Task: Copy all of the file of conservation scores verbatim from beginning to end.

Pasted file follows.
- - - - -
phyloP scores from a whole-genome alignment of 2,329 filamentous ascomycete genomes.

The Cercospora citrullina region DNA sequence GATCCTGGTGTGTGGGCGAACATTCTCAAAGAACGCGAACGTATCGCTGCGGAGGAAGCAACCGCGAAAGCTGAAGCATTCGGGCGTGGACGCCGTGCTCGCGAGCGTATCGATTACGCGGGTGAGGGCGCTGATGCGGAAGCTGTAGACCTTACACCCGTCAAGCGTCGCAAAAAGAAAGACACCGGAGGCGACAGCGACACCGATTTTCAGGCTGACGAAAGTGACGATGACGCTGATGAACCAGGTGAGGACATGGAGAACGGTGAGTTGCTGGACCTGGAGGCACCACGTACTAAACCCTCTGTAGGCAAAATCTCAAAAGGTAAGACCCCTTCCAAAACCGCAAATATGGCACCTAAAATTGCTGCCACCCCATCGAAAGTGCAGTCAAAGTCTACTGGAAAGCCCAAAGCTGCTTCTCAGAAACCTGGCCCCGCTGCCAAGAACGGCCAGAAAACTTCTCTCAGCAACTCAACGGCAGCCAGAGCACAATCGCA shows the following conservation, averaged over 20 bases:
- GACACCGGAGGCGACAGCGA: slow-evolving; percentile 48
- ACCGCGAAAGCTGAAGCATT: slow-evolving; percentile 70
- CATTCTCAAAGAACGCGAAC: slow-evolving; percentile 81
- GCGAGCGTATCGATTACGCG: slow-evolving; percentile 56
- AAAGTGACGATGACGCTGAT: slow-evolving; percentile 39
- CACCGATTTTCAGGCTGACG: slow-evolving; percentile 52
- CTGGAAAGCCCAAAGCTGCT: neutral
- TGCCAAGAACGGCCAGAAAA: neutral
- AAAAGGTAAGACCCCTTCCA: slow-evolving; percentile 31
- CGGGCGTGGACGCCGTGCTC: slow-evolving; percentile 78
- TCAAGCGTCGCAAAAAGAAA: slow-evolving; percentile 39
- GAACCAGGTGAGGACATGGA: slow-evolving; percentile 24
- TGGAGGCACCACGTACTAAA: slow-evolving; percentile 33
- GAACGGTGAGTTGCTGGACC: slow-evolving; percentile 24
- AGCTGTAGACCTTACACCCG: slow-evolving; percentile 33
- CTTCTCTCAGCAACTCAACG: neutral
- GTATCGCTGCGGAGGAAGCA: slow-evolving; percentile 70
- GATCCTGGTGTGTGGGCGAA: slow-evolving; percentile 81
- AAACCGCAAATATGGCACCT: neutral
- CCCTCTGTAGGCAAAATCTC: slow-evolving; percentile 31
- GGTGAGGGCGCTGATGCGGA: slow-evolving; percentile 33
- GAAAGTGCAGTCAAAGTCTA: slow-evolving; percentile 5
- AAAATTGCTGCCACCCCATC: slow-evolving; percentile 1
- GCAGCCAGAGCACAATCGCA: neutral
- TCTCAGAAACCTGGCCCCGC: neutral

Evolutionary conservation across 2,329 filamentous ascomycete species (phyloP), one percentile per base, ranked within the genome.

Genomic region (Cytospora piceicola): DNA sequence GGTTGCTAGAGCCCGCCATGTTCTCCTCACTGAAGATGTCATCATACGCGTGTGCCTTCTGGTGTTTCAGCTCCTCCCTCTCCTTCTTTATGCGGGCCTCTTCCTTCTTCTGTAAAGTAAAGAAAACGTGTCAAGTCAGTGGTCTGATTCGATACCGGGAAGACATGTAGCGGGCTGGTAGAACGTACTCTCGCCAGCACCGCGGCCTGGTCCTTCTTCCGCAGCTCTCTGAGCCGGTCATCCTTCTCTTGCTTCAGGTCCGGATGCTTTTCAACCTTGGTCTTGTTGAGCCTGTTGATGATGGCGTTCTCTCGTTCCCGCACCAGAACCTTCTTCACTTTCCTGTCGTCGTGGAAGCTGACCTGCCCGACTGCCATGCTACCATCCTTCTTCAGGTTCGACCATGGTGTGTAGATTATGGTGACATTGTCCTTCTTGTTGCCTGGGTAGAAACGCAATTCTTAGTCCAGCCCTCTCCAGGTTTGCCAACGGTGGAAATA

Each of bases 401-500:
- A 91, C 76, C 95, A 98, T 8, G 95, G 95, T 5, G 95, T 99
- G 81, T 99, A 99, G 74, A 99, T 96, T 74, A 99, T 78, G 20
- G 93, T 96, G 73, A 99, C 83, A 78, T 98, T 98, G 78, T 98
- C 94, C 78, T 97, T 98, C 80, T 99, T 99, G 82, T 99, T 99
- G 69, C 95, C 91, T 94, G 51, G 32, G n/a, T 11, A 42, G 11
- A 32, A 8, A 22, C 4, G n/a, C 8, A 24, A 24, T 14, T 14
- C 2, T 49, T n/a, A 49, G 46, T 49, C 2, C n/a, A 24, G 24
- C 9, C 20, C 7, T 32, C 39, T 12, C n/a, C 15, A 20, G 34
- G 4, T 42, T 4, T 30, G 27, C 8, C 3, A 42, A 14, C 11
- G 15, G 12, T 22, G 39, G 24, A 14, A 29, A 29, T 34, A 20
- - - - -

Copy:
phyloP scores from a whole-genome alignment of 2,329 filamentous ascomycete genomes.

The Cercospora citrullina region DNA sequence GATCCTGGTGTGTGGGCGAACATTCTCAAAGAACGCGAACGTATCGCTGCGGAGGAAGCAACCGCGAAAGCTGAAGCATTCGGGCGTGGACGCCGTGCTCGCGAGCGTATCGATTACGCGGGTGAGGGCGCTGATGCGGAAGCTGTAGACCTTACACCCGTCAAGCGTCGCAAAAAGAAAGACACCGGAGGCGACAGCGACACCGATTTTCAGGCTGACGAAAGTGACGATGACGCTGATGAACCAGGTGAGGACATGGAGAACGGTGAGTTGCTGGACCTGGAGGCACCACGTACTAAACCCTCTGTAGGCAAAATCTCAAAAGGTAAGACCCCTTCCAAAACCGCAAATATGGCACCTAAAATTGCTGCCACCCCATCGAAAGTGCAGTCAAAGTCTACTGGAAAGCCCAAAGCTGCTTCTCAGAAACCTGGCCCCGCTGCCAAGAACGGCCAGAAAACTTCTCTCAGCAACTCAACGGCAGCCAGAGCACAATCGCA shows the following conservation, averaged over 20 bases:
- GACACCGGAGGCGACAGCGA: slow-evolving; percentile 48
- ACCGCGAAAGCTGAAGCATT: slow-evolving; percentile 70
- CATTCTCAAAGAACGCGAAC: slow-evolving; percentile 81
- GCGAGCGTATCGATTACGCG: slow-evolving; percentile 56
- AAAGTGACGATGACGCTGAT: slow-evolving; percentile 39
- CACCGATTTTCAGGCTGACG: slow-evolving; percentile 52
- CTGGAAAGCCCAAAGCTGCT: neutral
- TGCCAAGAACGGCCAGAAAA: neutral
- AAAAGGTAAGACCCCTTCCA: slow-evolving; percentile 31
- CGGGCGTGGACGCCGTGCTC: slow-evolving; percentile 78
- TCAAGCGTCGCAAAAAGAAA: slow-evolving; percentile 39
- GAACCAGGTGAGGACATGGA: slow-evolving; percentile 24
- TGGAGGCACCACGTACTAAA: slow-evolving; percentile 33
- GAACGGTGAGTTGCTGGACC: slow-evolving; percentile 24
- AGCTGTAGACCTTACACCCG: slow-evolving; percentile 33
- CTTCTCTCAGCAACTCAACG: neutral
- GTATCGCTGCGGAGGAAGCA: slow-evolving; percentile 70
- GATCCTGGTGTGTGGGCGAA: slow-evolving; percentile 81
- AAACCGCAAATATGGCACCT: neutral
- CCCTCTGTAGGCAAAATCTC: slow-evolving; percentile 31
- GGTGAGGGCGCTGATGCGGA: slow-evolving; percentile 33
- GAAAGTGCAGTCAAAGTCTA: slow-evolving; percentile 5
- AAAATTGCTGCCACCCCATC: slow-evolving; percentile 1
- GCAGCCAGAGCACAATCGCA: neutral
- TCTCAGAAACCTGGCCCCGC: neutral

Evolutionary conservation across 2,329 filamentous ascomycete species (phyloP), one percentile per base, ranked within the genome.

Genomic region (Cytospora piceicola): DNA sequence GGTTGCTAGAGCCCGCCATGTTCTCCTCACTGAAGATGTCATCATACGCGTGTGCCTTCTGGTGTTTCAGCTCCTCCCTCTCCTTCTTTATGCGGGCCTCTTCCTTCTTCTGTAAAGTAAAGAAAACGTGTCAAGTCAGTGGTCTGATTCGATACCGGGAAGACATGTAGCGGGCTGGTAGAACGTACTCTCGCCAGCACCGCGGCCTGGTCCTTCTTCCGCAGCTCTCTGAGCCGGTCATCCTTCTCTTGCTTCAGGTCCGGATGCTTTTCAACCTTGGTCTTGTTGAGCCTGTTGATGATGGCGTTCTCTCGTTCCCGCACCAGAACCTTCTTCACTTTCCTGTCGTCGTGGAAGCTGACCTGCCCGACTGCCATGCTACCATCCTTCTTCAGGTTCGACCATGGTGTGTAGATTATGGTGACATTGTCCTTCTTGTTGCCTGGGTAGAAACGCAATTCTTAGTCCAGCCCTCTCCAGGTTTGCCAACGGTGGAAATA

Each of bases 401-500:
- A 91, C 76, C 95, A 98, T 8, G 95, G 95, T 5, G 95, T 99
- G 81, T 99, A 99, G 74, A 99, T 96, T 74, A 99, T 78, G 20
- G 93, T 96, G 73, A 99, C 83, A 78, T 98, T 98, G 78, T 98
- C 94, C 78, T 97, T 98, C 80, T 99, T 99, G 82, T 99, T 99
- G 69, C 95, C 91, T 94, G 51, G 32, G n/a, T 11, A 42, G 11
- A 32, A 8, A 22, C 4, G n/a, C 8, A 24, A 24, T 14, T 14
- C 2, T 49, T n/a, A 49, G 46, T 49, C 2, C n/a, A 24, G 24
- C 9, C 20, C 7, T 32, C 39, T 12, C n/a, C 15, A 20, G 34
- G 4, T 42, T 4, T 30, G 27, C 8, C 3, A 42, A 14, C 11
- G 15, G 12, T 22, G 39, G 24, A 14, A 29, A 29, T 34, A 20